The learning did not occur solely in the labs or through the whiteboards in the office. I also had the opportunity to attend group meetings, talks, lectures, tour different labs, and met researchers from the Air Force Research Laboratory. Dr. Balaz was a great teacher, and also acted as a resource for all of my questions, giving me advice regarding choosing majors in college, undergraduate research, and career options. Even though I am a high school student, and graduate school seems many years away, it was nice to have someone to talk to about the process. Dan, a graduate student working in the same office as Dr. Balaz, also became an advisor to me and answered my questions about his undergraduate and graduate school experiences at OSU. I knew how lucky I was to have so many people willing to talk to me about their experiences, and help me think ahead to my future.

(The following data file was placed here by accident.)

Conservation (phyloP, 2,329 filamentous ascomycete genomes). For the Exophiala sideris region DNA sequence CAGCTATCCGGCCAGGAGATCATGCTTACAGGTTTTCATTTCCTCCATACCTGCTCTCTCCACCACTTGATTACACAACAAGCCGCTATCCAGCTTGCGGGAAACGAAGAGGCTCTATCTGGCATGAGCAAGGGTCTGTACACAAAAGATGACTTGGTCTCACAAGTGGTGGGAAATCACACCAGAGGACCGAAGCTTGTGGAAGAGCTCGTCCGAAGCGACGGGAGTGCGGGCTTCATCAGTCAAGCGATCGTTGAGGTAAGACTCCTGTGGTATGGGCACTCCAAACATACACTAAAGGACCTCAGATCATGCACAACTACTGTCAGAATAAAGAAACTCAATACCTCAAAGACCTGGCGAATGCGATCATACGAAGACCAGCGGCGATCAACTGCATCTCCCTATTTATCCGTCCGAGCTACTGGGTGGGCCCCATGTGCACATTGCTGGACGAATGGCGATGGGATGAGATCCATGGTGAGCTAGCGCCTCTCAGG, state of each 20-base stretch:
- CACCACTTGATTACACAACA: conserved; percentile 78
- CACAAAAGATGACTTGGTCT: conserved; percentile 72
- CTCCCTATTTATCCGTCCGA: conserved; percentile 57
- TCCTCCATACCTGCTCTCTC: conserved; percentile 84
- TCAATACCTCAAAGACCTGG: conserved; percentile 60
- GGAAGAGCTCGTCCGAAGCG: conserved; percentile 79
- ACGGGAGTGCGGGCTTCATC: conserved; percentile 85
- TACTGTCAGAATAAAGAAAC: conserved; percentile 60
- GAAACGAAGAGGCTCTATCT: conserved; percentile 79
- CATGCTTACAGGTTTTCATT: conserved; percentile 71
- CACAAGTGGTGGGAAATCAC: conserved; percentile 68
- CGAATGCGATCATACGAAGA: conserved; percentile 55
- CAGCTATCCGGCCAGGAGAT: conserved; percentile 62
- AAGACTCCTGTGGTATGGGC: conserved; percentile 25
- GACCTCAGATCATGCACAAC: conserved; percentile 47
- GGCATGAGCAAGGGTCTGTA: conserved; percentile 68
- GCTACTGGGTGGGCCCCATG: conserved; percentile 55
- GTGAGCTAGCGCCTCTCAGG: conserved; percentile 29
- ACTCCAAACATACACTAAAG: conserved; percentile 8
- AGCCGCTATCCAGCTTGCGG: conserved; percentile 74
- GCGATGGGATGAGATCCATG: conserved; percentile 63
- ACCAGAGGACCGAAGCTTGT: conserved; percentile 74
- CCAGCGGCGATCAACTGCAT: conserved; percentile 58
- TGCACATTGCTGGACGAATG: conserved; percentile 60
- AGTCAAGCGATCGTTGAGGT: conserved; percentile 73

I can confidently say that taking advantage of the opportunity to work in Prof. Brillson’s lab this summer was one of the best decisions I have made. I am proud of everything that I have learned and accomplished in such a short period of time, and am not sure I would have achieved this level of personal satisfaction from another job. I’ve opened my eyes and mind to the world of research, and found that I enjoyed every minute I spent in those labs. Thank you Prof. Brillson, Dr. Sweeney, for organizing this program, and thank you to Dr. Balaz, Dan, Chung-Han, Evan, Mitchell, and Jackie, for welcoming me into the group and taking the time to explain to me the different aspects of your research. It truly was a memorable summer.
Taking data on the Atomic Force Microscope, measuring forces between the tip and the sample to obtain the topography of the ZnO sample.
About Jasneet Singh
I was born and raised in Lancaster, Ohio and am currently a senior at Columbus School for Girls. I am unsure of where I will be attending college next year but I plan to major in either chemical engineering or biomedical engineering. Wherever I attend college, I hope to become involved in some form of research. Any advice or comments are welcome!